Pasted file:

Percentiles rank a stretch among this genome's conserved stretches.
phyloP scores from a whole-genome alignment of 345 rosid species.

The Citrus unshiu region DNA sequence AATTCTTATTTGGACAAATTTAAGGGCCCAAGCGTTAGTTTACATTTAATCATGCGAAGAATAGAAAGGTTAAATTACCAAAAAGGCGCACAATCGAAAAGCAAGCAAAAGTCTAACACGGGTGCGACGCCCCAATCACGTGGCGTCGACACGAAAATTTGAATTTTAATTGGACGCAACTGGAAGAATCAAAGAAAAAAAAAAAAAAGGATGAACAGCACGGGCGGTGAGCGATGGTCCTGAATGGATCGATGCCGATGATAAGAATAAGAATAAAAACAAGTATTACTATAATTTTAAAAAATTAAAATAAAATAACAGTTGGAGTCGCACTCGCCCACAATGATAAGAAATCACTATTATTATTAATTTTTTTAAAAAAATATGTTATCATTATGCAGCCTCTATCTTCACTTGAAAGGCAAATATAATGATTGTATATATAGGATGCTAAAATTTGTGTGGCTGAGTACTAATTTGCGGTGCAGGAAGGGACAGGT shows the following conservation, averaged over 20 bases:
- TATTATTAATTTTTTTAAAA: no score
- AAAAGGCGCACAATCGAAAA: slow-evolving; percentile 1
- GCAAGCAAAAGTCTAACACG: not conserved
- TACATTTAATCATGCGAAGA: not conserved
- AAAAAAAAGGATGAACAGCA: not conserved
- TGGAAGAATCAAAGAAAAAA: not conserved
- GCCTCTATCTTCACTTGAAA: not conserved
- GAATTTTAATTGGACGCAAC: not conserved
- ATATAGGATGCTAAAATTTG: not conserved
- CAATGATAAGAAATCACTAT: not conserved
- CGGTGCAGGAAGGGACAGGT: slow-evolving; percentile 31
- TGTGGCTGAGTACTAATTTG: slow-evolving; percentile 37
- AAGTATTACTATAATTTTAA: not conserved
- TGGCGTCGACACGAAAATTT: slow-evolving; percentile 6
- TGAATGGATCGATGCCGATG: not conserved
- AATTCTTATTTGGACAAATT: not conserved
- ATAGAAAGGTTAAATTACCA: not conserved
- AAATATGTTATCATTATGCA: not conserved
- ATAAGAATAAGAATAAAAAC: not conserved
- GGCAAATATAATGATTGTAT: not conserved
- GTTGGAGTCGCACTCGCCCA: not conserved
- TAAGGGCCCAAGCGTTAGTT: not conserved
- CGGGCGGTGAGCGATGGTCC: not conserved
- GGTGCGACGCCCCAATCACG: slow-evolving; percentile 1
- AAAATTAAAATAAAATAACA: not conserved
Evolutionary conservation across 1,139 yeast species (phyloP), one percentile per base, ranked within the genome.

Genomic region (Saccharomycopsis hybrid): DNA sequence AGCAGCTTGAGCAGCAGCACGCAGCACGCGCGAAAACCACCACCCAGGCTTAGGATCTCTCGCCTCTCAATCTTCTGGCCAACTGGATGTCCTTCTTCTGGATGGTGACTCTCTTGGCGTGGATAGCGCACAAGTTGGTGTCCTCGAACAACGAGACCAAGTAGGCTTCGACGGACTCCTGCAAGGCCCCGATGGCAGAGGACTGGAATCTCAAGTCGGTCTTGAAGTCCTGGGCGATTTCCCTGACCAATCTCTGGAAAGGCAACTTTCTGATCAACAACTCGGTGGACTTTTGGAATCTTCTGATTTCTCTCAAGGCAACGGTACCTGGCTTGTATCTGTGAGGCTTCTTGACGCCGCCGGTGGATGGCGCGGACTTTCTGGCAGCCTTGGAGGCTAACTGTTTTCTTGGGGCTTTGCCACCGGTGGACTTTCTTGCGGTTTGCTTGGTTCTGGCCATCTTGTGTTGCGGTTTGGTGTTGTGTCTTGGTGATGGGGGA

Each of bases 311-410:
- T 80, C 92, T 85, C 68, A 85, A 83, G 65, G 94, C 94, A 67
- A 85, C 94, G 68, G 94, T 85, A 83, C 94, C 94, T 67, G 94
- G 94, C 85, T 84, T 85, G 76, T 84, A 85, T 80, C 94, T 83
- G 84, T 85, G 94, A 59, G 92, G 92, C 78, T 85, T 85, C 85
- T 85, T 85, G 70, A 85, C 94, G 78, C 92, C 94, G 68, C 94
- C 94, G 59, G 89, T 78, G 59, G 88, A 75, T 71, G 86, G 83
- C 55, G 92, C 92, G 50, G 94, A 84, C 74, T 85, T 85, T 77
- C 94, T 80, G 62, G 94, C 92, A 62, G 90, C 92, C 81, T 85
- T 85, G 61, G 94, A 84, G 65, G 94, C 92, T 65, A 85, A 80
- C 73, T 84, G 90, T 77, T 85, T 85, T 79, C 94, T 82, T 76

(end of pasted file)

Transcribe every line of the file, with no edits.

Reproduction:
Percentiles rank a stretch among this genome's conserved stretches.
phyloP scores from a whole-genome alignment of 345 rosid species.

The Citrus unshiu region DNA sequence AATTCTTATTTGGACAAATTTAAGGGCCCAAGCGTTAGTTTACATTTAATCATGCGAAGAATAGAAAGGTTAAATTACCAAAAAGGCGCACAATCGAAAAGCAAGCAAAAGTCTAACACGGGTGCGACGCCCCAATCACGTGGCGTCGACACGAAAATTTGAATTTTAATTGGACGCAACTGGAAGAATCAAAGAAAAAAAAAAAAAAGGATGAACAGCACGGGCGGTGAGCGATGGTCCTGAATGGATCGATGCCGATGATAAGAATAAGAATAAAAACAAGTATTACTATAATTTTAAAAAATTAAAATAAAATAACAGTTGGAGTCGCACTCGCCCACAATGATAAGAAATCACTATTATTATTAATTTTTTTAAAAAAATATGTTATCATTATGCAGCCTCTATCTTCACTTGAAAGGCAAATATAATGATTGTATATATAGGATGCTAAAATTTGTGTGGCTGAGTACTAATTTGCGGTGCAGGAAGGGACAGGT shows the following conservation, averaged over 20 bases:
- TATTATTAATTTTTTTAAAA: no score
- AAAAGGCGCACAATCGAAAA: slow-evolving; percentile 1
- GCAAGCAAAAGTCTAACACG: not conserved
- TACATTTAATCATGCGAAGA: not conserved
- AAAAAAAAGGATGAACAGCA: not conserved
- TGGAAGAATCAAAGAAAAAA: not conserved
- GCCTCTATCTTCACTTGAAA: not conserved
- GAATTTTAATTGGACGCAAC: not conserved
- ATATAGGATGCTAAAATTTG: not conserved
- CAATGATAAGAAATCACTAT: not conserved
- CGGTGCAGGAAGGGACAGGT: slow-evolving; percentile 31
- TGTGGCTGAGTACTAATTTG: slow-evolving; percentile 37
- AAGTATTACTATAATTTTAA: not conserved
- TGGCGTCGACACGAAAATTT: slow-evolving; percentile 6
- TGAATGGATCGATGCCGATG: not conserved
- AATTCTTATTTGGACAAATT: not conserved
- ATAGAAAGGTTAAATTACCA: not conserved
- AAATATGTTATCATTATGCA: not conserved
- ATAAGAATAAGAATAAAAAC: not conserved
- GGCAAATATAATGATTGTAT: not conserved
- GTTGGAGTCGCACTCGCCCA: not conserved
- TAAGGGCCCAAGCGTTAGTT: not conserved
- CGGGCGGTGAGCGATGGTCC: not conserved
- GGTGCGACGCCCCAATCACG: slow-evolving; percentile 1
- AAAATTAAAATAAAATAACA: not conserved
Evolutionary conservation across 1,139 yeast species (phyloP), one percentile per base, ranked within the genome.

Genomic region (Saccharomycopsis hybrid): DNA sequence AGCAGCTTGAGCAGCAGCACGCAGCACGCGCGAAAACCACCACCCAGGCTTAGGATCTCTCGCCTCTCAATCTTCTGGCCAACTGGATGTCCTTCTTCTGGATGGTGACTCTCTTGGCGTGGATAGCGCACAAGTTGGTGTCCTCGAACAACGAGACCAAGTAGGCTTCGACGGACTCCTGCAAGGCCCCGATGGCAGAGGACTGGAATCTCAAGTCGGTCTTGAAGTCCTGGGCGATTTCCCTGACCAATCTCTGGAAAGGCAACTTTCTGATCAACAACTCGGTGGACTTTTGGAATCTTCTGATTTCTCTCAAGGCAACGGTACCTGGCTTGTATCTGTGAGGCTTCTTGACGCCGCCGGTGGATGGCGCGGACTTTCTGGCAGCCTTGGAGGCTAACTGTTTTCTTGGGGCTTTGCCACCGGTGGACTTTCTTGCGGTTTGCTTGGTTCTGGCCATCTTGTGTTGCGGTTTGGTGTTGTGTCTTGGTGATGGGGGA

Each of bases 311-410:
- T 80, C 92, T 85, C 68, A 85, A 83, G 65, G 94, C 94, A 67
- A 85, C 94, G 68, G 94, T 85, A 83, C 94, C 94, T 67, G 94
- G 94, C 85, T 84, T 85, G 76, T 84, A 85, T 80, C 94, T 83
- G 84, T 85, G 94, A 59, G 92, G 92, C 78, T 85, T 85, C 85
- T 85, T 85, G 70, A 85, C 94, G 78, C 92, C 94, G 68, C 94
- C 94, G 59, G 89, T 78, G 59, G 88, A 75, T 71, G 86, G 83
- C 55, G 92, C 92, G 50, G 94, A 84, C 74, T 85, T 85, T 77
- C 94, T 80, G 62, G 94, C 92, A 62, G 90, C 92, C 81, T 85
- T 85, G 61, G 94, A 84, G 65, G 94, C 92, T 65, A 85, A 80
- C 73, T 84, G 90, T 77, T 85, T 85, T 79, C 94, T 82, T 76